Every new startup wants to know the answer to one question: Will my business idea work? While there is no hard and fast rule when it comes to whether a business will make it or if it will fail, there are a few ways to know if the idea has legs.
Here are five ways of telling if your idea is a good one.
1. You understand the competition
Every industry has its competition. Analysing the businesses in the space you wish to enter can help you develop a rounded vision for your business plan.
Think like Charlie Thuillier, one of the founders of British ice cream company Oppo Ice Cream. As Thuillier explains, if a competitor is doing something that is selling well, “work out a way to better it”.
Run a SWOT analysis of your key competitors, comparing strengths, weaknesses, opportunities and threats. Armed with that information, you can develop a product or service that goes above and beyond.
2. No one else is doing it, or doing it like you
Have you had that ‘penny-drop’ moment when thinking about a business idea and asked yourself, “Why doesn’t that exist yet?”
Your idea should solve a burning pain point for customers and stand out from the competition. You don’t have to try to reinvent the wheel, but your business idea should fill a gap or approach a problem in a new way.
3. Customers like the idea
Getting input from potential customers who can objectively review your business idea is absolutely necessary for it to work.
Sydney based car-sharing company, GoGet, started out at Newtown markets in 2002. Two friends had a fresh idea that would disrupt the Australian car hiring industry. They borrowed a car for the day and asked local residents at the markets if they would give up traditional car ownership for access to a fleet of cars.
The idea was a huge success with the community and the business owners had the customer insight to transition the idea into a successful service offering.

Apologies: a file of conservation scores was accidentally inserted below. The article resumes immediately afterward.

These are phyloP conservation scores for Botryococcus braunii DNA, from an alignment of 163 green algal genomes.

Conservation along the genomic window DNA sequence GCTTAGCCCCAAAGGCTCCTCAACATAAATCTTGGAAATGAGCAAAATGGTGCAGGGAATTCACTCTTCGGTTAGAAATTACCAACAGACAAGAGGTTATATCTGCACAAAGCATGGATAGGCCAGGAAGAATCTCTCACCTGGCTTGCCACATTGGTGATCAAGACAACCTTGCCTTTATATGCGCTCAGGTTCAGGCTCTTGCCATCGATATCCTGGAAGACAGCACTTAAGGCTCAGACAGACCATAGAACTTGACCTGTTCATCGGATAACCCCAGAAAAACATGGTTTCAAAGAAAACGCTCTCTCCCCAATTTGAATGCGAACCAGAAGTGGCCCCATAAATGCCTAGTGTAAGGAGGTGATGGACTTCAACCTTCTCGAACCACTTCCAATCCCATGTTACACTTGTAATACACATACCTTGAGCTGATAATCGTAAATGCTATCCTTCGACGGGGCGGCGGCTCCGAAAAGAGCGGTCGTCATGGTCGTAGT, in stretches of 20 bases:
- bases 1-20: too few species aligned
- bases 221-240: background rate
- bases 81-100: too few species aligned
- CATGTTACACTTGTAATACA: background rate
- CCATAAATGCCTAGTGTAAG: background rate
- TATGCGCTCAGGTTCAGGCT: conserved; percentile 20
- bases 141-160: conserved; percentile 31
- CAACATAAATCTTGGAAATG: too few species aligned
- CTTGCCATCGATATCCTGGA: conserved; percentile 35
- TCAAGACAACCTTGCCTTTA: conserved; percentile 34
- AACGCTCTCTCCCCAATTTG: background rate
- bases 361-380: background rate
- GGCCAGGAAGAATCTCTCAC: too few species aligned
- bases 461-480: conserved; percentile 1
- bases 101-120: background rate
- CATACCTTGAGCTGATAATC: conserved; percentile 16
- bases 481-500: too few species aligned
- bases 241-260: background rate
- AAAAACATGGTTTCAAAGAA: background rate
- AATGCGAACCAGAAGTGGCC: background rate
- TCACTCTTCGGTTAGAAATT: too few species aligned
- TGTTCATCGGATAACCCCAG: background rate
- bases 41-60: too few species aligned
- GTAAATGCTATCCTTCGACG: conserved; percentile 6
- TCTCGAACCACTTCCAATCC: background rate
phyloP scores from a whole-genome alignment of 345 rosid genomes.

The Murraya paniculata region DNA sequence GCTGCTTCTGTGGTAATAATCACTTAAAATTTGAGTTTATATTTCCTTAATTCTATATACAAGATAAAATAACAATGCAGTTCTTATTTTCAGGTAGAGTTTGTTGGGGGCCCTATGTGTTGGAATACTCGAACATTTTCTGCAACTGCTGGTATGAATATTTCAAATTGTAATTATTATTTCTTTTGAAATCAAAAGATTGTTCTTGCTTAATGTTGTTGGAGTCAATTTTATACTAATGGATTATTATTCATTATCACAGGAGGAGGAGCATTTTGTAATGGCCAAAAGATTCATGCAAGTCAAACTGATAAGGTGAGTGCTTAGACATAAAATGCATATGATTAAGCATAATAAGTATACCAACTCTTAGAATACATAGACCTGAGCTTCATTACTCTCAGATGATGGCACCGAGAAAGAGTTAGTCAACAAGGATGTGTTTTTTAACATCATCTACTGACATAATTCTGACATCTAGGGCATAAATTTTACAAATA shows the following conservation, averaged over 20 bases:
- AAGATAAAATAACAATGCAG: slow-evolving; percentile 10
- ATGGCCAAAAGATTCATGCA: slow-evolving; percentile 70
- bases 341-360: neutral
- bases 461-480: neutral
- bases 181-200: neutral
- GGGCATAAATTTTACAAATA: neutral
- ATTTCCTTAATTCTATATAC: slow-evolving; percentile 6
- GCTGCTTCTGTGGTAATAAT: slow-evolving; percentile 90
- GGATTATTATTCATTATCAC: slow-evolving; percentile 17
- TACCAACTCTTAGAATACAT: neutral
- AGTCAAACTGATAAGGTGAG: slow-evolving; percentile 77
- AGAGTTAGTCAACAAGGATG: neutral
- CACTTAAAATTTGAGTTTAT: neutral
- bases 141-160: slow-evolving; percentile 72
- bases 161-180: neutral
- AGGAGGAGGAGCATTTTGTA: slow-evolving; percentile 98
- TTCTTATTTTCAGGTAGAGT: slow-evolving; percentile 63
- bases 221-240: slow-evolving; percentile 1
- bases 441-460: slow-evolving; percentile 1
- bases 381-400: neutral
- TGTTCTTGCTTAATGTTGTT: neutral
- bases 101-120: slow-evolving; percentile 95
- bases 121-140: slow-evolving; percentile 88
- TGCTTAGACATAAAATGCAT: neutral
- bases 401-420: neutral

4. The price is right
Pricing your business idea is hugely important – the idea will work if the numbers add up. Consider a few key points when working out your pricing strategy:
- The cost to the business to provide the product or service.
- The amount customers are willing to pay.
- The lifecycle of your business idea.
- Demand for the product or service.
- Competitor price points.
Build on the pricing strategy by calculating your business breakeven point, a calculation of the number of sales needed before the costs are covered, and the business starts to profit. Business Victoria has done the hard work for you, with formulas to work it out.
5. You’re committed
As a business owner you are going to face challenges and roadblocks on your journey. All entrepreneurs fail at some point. Those hurdles are not easy to overcome, but if you are enthusiastic and committed to your business then you will be able to focus on the end goal.
When you live and breathe your business, you are empowered to make it work – challenges will become opportunities.
Are you considering starting your own business? Find out more about how Rare Birds can help turn your idea into a fully-fledged business venture.